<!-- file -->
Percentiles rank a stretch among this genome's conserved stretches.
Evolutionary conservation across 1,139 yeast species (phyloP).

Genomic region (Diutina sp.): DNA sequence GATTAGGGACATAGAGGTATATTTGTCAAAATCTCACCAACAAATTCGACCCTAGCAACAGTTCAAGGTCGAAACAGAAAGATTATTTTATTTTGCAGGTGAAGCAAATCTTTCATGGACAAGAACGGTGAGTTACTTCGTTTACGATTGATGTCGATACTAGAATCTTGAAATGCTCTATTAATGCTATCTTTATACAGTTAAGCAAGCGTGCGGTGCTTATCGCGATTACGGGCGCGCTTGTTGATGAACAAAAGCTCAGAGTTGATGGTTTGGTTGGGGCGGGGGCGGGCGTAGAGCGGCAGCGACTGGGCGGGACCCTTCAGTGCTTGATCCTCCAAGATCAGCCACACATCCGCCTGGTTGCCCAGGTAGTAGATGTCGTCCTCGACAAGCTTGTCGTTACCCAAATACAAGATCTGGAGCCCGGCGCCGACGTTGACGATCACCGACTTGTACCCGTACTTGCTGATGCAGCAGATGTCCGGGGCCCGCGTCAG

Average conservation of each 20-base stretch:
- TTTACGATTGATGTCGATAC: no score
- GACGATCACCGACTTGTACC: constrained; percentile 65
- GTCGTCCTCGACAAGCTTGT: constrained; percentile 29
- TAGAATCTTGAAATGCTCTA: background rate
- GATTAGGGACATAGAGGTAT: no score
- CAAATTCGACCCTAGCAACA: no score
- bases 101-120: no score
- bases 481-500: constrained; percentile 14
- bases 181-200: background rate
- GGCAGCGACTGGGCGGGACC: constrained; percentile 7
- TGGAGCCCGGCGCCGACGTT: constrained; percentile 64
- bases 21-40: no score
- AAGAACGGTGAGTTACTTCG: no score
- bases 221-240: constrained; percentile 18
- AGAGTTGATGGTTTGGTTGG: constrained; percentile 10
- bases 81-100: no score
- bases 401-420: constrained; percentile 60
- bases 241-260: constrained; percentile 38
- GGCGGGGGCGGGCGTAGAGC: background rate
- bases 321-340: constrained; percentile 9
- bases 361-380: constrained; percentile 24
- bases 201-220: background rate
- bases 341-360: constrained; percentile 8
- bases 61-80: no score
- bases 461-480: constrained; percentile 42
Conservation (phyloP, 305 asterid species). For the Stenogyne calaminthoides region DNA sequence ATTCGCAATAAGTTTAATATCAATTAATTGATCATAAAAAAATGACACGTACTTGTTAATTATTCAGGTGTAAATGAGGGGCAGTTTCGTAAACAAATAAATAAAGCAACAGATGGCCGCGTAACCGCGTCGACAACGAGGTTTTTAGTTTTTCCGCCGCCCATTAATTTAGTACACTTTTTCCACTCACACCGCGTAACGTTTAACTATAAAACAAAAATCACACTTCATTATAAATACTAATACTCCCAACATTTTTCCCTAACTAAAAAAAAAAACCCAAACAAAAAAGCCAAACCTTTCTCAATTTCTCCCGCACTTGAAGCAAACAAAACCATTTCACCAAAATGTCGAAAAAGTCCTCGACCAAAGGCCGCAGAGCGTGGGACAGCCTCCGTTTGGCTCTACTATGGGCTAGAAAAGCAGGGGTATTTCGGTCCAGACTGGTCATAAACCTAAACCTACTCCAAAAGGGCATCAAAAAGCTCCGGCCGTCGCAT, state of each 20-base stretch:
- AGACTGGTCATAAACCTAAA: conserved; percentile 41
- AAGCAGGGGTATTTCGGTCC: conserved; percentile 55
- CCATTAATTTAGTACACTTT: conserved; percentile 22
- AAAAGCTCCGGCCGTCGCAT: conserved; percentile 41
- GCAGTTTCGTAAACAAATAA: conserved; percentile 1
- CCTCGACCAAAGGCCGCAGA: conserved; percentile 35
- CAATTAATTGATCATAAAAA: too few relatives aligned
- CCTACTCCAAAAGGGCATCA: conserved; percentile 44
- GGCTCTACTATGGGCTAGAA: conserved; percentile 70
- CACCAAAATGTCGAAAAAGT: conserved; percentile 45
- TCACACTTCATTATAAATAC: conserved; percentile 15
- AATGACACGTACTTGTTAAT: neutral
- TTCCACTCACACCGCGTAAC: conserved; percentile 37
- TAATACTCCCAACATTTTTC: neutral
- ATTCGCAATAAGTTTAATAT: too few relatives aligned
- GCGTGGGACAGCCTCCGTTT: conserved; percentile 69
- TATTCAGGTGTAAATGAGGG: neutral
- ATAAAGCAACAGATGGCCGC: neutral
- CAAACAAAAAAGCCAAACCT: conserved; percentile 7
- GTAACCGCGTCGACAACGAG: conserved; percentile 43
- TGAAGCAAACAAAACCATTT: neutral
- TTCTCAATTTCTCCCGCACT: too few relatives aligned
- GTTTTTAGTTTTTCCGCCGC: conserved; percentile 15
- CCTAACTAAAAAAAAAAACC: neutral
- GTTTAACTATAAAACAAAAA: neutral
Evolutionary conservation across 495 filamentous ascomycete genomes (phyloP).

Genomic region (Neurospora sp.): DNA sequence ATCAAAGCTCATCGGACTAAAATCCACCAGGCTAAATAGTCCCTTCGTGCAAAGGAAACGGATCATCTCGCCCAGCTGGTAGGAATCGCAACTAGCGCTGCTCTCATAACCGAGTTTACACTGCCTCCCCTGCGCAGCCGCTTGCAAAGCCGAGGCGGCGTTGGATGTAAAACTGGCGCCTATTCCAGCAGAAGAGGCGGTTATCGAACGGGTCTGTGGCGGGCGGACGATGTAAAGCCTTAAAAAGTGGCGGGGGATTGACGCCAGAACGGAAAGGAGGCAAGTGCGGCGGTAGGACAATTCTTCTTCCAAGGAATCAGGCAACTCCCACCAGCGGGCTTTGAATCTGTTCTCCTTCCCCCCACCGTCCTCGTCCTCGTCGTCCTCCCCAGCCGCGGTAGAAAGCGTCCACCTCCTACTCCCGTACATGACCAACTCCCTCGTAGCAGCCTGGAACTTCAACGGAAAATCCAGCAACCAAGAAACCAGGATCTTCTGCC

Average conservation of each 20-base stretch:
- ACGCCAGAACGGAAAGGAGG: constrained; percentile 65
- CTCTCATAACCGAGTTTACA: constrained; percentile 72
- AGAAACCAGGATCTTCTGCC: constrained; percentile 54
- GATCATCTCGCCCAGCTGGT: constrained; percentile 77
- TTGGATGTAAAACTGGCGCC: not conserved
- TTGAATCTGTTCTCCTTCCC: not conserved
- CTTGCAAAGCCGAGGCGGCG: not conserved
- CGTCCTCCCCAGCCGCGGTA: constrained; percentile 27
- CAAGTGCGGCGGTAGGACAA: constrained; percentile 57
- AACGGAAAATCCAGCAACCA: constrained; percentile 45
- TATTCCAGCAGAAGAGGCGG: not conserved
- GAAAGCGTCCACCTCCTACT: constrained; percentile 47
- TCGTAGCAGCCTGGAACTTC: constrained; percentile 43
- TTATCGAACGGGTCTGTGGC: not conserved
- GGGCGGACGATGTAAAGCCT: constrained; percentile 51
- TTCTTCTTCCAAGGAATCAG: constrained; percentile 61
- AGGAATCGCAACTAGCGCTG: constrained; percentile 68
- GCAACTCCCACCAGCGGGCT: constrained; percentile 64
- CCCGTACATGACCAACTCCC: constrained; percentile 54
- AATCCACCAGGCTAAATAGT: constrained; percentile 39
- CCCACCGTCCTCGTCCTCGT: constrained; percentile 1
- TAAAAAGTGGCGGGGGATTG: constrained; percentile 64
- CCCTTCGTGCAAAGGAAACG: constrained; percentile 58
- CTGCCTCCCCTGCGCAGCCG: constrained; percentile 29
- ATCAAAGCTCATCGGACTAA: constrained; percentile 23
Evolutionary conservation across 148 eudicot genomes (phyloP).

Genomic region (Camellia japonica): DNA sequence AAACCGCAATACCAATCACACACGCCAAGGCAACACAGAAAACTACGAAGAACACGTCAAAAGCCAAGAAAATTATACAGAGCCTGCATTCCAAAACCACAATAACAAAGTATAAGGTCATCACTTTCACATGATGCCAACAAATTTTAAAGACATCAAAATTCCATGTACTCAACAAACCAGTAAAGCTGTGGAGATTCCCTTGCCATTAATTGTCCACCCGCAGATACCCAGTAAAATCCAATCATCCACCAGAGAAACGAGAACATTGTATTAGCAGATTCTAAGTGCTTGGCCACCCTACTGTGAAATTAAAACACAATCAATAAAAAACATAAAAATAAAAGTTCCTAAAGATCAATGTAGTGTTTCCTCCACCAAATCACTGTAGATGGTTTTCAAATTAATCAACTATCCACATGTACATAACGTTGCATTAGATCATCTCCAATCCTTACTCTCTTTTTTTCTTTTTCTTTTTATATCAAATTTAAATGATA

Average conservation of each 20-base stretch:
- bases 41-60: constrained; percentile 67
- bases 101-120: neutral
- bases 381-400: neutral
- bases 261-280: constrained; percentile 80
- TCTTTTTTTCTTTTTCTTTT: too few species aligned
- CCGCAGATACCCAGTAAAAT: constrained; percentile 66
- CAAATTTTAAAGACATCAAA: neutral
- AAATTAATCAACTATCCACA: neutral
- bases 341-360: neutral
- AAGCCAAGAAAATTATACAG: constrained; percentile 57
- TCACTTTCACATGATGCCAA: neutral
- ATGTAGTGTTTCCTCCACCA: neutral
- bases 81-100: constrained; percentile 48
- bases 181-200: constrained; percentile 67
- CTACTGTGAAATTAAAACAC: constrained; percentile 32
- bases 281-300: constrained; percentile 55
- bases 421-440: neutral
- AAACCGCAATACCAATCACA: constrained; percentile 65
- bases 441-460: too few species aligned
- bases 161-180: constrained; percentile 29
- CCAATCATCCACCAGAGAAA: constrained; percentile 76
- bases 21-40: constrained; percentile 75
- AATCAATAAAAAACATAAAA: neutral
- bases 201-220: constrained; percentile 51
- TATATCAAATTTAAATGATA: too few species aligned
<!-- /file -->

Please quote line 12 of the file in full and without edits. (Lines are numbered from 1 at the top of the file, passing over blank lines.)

- bases 481-500: constrained; percentile 14